Updated: Jun 15, 2022
Did you know that HBO Max airs short movies? Well, I did not. However, I had time last weekend to check out one of them, and I watched about 3 of them back to back.
The first movie I viewed was titled "Dolapo is Fine." I loved it so much that I watched it twice. The main character Dolapo was a beautiful brown girl attending a predominantly white boarding school. She was interested in entering a career and was selected to work with was implied to be a career counselor, Daisy.
Dolapo's first impression was not impressive at all to Daisy. Their first encounter involved Daisy forcing Dolapo to greet people "Hi, my name is Dolapo, but you can call me Dolly." Then she proceeded to tell Dolapo that she needed to change her afro because she would not get far in life with that hairstyle.
After being verbally pulverized, Dolapo's next move was to look for wigs befitting the corporate world while advising her Caucasian best friend she would now be called "Dolly." Her best friend did not understand her to change, and Dolapo did not expect her friend to understand the Black experience. Her friend mentioned that she has curly hair and no one is making her change her hair. But we all know that Black curly hair is viewed differently from White curly hair.
Enough became enough when Dolapo's wig fell off while giving a speech. She felt uneasy about the whole ordeal, but I believe that moment was her breaking point. The most empowering scene in this movie was Dolapo deciding to toss the wig, sport her afro, and respond, "Hi, my name is Dolapo," when asked what name she would prefer to be called, she proudly replied, "Dolapo is Fine."
I Soooo Resonated with This!!!
Although this movie was under 20 minutes, it was so impactful. It has been such a long generational burden for black women to feel like they need to assimilate and blend into European expectations. The day before an interview, we needed to straighten our hair and change our dialect and mannerism to what was socially acceptable. When hired, we are forced to keep that smile to avoid being pegged as the Angry Black Woman.
I can go on and on about Black Women's Stigma; I did in one of my old Youtube Videos, "The Angry Black Woman (The Angry Black Woman)." However, I loved the movie's message as it was a young black woman realizing to be herself before leaving high school. This movie depicted the freedom the present generation has to be themselves. They allow themselves to be transparent and are never ashamed to rock their natural mane. They stand in confidence in the board rooms, conferences, and social events without a flutter.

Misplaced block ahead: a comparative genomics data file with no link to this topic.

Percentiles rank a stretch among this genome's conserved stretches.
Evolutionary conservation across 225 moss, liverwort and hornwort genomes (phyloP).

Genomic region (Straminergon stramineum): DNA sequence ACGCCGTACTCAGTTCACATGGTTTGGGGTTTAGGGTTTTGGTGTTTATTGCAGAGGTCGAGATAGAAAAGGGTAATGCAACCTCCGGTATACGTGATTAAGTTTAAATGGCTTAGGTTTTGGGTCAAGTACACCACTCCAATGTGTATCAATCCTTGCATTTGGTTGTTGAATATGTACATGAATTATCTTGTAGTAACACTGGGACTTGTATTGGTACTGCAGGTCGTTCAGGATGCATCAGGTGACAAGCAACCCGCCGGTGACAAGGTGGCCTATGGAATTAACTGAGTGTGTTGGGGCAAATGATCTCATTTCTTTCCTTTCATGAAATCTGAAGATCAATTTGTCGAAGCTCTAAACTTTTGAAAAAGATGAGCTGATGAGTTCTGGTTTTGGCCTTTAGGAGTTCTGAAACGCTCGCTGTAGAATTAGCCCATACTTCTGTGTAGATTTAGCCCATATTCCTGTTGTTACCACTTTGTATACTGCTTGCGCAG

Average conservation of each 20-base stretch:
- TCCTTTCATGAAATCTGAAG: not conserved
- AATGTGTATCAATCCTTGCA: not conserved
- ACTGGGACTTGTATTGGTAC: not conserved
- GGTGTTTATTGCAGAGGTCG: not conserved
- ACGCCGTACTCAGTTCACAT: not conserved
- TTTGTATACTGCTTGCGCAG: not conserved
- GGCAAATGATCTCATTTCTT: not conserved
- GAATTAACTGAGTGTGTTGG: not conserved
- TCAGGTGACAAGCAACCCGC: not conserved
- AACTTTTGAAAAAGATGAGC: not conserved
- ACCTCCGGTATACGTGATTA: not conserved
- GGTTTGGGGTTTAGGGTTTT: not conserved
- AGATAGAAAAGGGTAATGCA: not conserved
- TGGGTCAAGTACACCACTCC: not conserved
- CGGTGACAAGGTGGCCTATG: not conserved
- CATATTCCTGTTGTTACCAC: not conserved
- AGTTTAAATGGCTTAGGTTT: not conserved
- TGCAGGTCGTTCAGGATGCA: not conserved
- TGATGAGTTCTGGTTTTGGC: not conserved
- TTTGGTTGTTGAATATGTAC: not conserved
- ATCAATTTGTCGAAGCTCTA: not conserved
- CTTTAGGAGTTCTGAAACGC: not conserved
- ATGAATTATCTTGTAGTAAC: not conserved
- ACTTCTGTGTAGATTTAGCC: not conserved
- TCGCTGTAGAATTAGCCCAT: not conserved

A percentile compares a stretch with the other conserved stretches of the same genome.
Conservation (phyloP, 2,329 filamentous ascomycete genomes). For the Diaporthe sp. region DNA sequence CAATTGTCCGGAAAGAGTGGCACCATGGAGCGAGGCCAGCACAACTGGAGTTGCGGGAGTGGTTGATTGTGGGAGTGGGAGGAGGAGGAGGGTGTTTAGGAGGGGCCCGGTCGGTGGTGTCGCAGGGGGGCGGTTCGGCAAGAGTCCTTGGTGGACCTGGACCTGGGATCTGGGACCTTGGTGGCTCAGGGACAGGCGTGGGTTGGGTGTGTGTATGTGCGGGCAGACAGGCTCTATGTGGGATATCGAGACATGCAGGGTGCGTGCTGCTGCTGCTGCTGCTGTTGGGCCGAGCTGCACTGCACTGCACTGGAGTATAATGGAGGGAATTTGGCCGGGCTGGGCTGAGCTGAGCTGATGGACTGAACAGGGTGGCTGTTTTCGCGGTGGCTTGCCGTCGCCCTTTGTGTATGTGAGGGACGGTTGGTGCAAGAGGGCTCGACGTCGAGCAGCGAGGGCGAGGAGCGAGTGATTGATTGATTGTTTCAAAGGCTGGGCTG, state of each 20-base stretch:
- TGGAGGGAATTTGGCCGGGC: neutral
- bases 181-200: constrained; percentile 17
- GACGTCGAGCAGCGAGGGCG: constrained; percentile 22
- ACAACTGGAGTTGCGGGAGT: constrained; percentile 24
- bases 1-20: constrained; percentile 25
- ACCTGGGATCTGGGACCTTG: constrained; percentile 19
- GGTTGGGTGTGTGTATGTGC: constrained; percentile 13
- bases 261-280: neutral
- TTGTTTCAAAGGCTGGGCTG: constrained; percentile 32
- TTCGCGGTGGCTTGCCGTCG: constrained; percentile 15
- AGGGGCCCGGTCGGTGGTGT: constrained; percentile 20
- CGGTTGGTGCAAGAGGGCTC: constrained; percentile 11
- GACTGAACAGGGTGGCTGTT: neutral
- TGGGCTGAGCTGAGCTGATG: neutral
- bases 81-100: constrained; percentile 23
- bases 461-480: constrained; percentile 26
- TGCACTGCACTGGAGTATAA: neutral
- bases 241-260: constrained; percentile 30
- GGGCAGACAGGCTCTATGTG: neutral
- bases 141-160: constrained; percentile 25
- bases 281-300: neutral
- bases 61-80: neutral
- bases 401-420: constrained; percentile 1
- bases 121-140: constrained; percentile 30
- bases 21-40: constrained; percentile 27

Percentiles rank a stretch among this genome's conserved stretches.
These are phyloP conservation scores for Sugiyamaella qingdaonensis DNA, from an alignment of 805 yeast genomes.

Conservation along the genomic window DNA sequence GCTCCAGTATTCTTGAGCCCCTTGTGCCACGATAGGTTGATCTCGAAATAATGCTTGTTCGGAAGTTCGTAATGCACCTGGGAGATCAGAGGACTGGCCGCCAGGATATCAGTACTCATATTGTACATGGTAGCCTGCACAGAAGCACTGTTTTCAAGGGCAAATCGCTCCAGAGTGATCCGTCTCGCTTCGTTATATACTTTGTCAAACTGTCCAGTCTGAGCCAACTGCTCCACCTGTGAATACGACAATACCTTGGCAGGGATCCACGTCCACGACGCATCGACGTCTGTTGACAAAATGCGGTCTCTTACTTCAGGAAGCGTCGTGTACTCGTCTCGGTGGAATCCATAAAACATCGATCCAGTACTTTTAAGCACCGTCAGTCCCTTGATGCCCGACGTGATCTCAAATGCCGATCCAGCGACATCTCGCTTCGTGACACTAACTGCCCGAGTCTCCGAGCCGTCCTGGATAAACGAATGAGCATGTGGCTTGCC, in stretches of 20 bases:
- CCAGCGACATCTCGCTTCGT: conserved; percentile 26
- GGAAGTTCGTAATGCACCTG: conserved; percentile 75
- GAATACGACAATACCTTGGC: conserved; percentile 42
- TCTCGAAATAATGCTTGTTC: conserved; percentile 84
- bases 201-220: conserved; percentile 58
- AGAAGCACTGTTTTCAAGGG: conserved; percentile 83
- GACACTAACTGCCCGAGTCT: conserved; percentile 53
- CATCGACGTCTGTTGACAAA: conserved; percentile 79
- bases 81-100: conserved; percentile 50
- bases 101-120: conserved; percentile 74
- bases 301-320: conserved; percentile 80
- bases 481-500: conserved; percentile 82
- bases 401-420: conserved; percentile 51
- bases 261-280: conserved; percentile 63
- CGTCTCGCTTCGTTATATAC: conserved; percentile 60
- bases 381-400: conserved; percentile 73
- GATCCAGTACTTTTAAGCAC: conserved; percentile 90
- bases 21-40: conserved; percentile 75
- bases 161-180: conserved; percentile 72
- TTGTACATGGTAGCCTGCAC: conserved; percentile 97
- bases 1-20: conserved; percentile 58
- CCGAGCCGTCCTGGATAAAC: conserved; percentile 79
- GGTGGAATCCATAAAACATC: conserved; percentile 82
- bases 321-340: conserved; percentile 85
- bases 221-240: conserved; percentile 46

Another point I gathered from the movie is how much assimilation is promoted within the Black culture. If our own is telling us to change who we are, then who are we to question it? It is known that Daisy thinkers are a generational thing, and they advertise such constructs to protect us and ensure that black women are successful. But as Dolapo's best friend indicated, "I have curly hair, and no one says anything." So why are we the ones that have to change?
Along with our ancestors, black girls are told wearing their hair down, or colors such as pink at a young age makes us fast. Whereas other cultures allow the same hairstyle and hair color, and it is adorable. Black girls are reared to be quiet and behave, and unfortunately, this ideology sticks with them as she grows older. Later, she finds that as a 40-year-old woman, she is not allowed to show emotion. She is expected by society to be able to experience pain without complaint. These stigmas have caused an influx of anxiety and depression in Black Women.
The pressure release is when we decide to take a Dolapo stance and toss assimilations ideals in the trash. There is no need to be correct because we are everything God intended us to be.
Don't Be Shy? Have you viewed the short film, "Dolapo is fine?" If so what were your thoughts? Also have you experienced stress from societal pressures? Let's talk about it!